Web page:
"A work of art which did not begin in emotion is not art."
At the age of 20, Paul Cézanne (1839-1906) abandoned his legal studies and decided to become a painter. In 1861 he enrolled in the Academie Suisse in Paris, in preparation for his entrance exam at the École des Beaux-Arts. When he was refused admission to the École, Cézanne returned home to resume his law studies. A year later he was back in Paris. Through his friends at the Academie, Cézanne developed friendships with several of the Impressionist painters, resulting in his participation in the first and third Impressionist group exhibitions in 1874 and 1877.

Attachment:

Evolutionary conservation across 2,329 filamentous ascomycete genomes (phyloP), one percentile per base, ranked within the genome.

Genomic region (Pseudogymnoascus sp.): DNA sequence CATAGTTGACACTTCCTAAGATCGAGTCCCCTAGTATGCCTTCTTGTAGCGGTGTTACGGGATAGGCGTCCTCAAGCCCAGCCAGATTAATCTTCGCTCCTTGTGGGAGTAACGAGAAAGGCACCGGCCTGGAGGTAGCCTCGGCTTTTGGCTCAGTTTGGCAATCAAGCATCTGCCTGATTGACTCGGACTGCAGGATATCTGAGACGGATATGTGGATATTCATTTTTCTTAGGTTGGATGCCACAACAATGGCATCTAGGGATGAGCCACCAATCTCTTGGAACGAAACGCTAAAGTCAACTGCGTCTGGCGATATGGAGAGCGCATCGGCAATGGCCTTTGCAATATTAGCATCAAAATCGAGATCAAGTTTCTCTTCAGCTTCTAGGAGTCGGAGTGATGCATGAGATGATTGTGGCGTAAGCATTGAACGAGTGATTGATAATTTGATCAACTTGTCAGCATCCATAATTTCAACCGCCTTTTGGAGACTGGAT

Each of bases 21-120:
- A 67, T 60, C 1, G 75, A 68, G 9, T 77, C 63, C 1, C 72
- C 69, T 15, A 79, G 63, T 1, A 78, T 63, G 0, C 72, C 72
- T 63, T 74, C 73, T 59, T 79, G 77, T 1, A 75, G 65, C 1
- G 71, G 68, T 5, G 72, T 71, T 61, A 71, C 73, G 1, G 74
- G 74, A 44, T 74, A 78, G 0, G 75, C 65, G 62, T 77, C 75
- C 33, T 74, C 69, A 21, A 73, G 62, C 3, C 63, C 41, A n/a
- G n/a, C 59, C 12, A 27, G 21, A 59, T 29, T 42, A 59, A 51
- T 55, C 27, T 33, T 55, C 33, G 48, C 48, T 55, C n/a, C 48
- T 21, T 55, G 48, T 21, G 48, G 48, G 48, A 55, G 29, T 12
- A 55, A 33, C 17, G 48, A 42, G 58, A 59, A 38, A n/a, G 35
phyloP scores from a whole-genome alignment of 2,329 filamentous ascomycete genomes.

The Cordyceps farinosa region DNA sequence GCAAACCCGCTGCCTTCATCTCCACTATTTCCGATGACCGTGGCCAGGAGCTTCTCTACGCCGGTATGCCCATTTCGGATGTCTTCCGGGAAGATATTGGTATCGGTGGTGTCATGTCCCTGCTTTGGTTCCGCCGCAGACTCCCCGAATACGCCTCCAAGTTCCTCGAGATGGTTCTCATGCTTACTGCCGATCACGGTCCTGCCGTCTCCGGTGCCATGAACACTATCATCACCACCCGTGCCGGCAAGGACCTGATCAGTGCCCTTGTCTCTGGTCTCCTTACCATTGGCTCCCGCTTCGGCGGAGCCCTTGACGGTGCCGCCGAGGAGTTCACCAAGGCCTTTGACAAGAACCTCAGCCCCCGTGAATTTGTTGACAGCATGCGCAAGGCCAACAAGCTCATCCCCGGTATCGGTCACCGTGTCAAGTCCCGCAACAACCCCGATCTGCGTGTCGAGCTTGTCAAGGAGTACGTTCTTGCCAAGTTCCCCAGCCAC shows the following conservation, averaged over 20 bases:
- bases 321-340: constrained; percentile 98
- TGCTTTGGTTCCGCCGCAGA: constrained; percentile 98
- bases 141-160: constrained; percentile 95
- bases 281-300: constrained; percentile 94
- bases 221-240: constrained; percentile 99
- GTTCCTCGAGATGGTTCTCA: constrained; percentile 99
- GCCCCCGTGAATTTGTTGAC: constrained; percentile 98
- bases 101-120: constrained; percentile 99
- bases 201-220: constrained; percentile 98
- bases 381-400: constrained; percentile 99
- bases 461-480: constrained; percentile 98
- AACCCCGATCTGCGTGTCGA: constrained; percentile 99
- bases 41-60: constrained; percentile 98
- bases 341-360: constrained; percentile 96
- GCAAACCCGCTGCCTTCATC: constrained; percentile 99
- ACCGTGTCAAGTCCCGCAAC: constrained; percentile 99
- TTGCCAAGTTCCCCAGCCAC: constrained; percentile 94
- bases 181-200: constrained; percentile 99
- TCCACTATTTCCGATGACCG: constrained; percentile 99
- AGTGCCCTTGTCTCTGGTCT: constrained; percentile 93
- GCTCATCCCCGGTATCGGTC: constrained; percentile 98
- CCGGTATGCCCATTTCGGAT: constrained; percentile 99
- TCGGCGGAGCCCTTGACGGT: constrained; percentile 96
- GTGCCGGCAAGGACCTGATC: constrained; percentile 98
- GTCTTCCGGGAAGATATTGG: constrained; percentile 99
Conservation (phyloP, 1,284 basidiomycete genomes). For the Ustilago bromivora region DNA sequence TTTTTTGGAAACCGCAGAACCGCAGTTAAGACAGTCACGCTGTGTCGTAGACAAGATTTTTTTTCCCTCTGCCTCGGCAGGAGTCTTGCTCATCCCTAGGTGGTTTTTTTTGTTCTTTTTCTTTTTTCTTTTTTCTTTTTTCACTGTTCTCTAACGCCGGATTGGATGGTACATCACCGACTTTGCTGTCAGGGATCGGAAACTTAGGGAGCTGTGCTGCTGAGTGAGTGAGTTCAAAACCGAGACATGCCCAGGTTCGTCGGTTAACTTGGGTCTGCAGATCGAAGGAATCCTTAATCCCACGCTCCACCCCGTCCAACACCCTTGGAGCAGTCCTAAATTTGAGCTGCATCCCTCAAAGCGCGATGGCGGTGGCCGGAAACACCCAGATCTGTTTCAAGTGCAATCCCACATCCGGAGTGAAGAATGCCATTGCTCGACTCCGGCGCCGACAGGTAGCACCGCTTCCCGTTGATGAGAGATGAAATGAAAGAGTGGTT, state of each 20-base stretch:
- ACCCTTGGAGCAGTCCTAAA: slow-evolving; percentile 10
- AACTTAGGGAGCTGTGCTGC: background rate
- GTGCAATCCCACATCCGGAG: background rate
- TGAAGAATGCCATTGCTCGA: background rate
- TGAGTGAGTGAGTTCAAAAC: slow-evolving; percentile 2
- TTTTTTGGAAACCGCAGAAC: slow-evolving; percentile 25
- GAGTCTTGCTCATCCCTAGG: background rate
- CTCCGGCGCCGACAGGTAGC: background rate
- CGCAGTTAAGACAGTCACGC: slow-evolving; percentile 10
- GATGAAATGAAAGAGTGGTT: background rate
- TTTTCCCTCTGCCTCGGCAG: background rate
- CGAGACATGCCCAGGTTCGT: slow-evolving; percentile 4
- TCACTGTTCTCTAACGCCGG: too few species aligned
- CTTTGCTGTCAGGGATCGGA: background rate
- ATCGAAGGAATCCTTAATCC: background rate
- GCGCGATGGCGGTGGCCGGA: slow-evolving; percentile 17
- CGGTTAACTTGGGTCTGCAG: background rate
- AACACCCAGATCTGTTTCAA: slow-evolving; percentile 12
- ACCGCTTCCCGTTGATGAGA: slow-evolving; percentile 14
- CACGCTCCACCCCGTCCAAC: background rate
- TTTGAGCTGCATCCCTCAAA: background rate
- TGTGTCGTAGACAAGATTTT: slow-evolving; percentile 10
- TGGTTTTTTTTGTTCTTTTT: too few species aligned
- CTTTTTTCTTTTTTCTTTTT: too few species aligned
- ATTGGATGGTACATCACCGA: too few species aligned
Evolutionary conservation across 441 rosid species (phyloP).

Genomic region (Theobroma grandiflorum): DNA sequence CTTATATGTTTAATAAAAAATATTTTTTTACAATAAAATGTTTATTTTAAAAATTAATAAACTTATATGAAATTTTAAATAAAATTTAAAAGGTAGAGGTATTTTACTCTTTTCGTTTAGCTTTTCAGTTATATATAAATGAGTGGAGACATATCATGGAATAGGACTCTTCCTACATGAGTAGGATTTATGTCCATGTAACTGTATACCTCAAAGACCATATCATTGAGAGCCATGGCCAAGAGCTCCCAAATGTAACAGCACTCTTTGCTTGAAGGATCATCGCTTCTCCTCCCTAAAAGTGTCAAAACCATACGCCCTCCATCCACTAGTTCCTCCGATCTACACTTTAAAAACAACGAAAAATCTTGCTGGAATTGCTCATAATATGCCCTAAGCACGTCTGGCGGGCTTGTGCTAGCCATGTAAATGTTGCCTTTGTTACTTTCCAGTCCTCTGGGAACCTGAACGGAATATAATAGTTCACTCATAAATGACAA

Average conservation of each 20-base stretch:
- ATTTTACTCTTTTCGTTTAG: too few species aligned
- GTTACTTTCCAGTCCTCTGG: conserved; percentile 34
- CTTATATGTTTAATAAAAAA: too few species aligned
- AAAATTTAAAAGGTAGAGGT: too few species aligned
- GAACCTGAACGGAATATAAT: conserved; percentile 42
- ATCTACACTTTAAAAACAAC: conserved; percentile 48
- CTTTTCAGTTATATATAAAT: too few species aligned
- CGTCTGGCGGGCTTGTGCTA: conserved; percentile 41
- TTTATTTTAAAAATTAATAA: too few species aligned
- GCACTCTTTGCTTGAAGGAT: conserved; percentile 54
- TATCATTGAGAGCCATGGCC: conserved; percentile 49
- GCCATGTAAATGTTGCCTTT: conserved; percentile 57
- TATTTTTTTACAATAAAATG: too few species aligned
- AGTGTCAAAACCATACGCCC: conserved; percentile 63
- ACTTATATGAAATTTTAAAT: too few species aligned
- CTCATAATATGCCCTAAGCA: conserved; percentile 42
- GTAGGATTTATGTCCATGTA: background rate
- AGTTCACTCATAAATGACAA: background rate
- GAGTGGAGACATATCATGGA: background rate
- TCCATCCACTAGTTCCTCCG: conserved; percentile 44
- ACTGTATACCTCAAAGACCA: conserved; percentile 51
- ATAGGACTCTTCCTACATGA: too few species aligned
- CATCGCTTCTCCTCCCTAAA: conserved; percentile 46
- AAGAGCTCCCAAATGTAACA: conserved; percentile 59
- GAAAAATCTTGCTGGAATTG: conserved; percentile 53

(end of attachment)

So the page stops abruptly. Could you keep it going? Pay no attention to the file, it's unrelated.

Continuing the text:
In 1874, Cézanne left Paris with his companion and their son, and moved to Auvers. There, he received encouragement from Camille Pissarro, who persuaded him to paint directly from nature, resulting in the elimination of some of the darker colours from his palette. For Cézanne, drawing and colour were inseparable. He sometimes downplayed the Impressionist concern with momentary effects of colour and light in favour of more structured compositions and colour harmonies. Cézanne’s interpretation of the landscape was constantly evolving. And while he remained interested in recording its constant flux, he also wanted to show something of its permanence, or what he called the “eternal” realm of nature.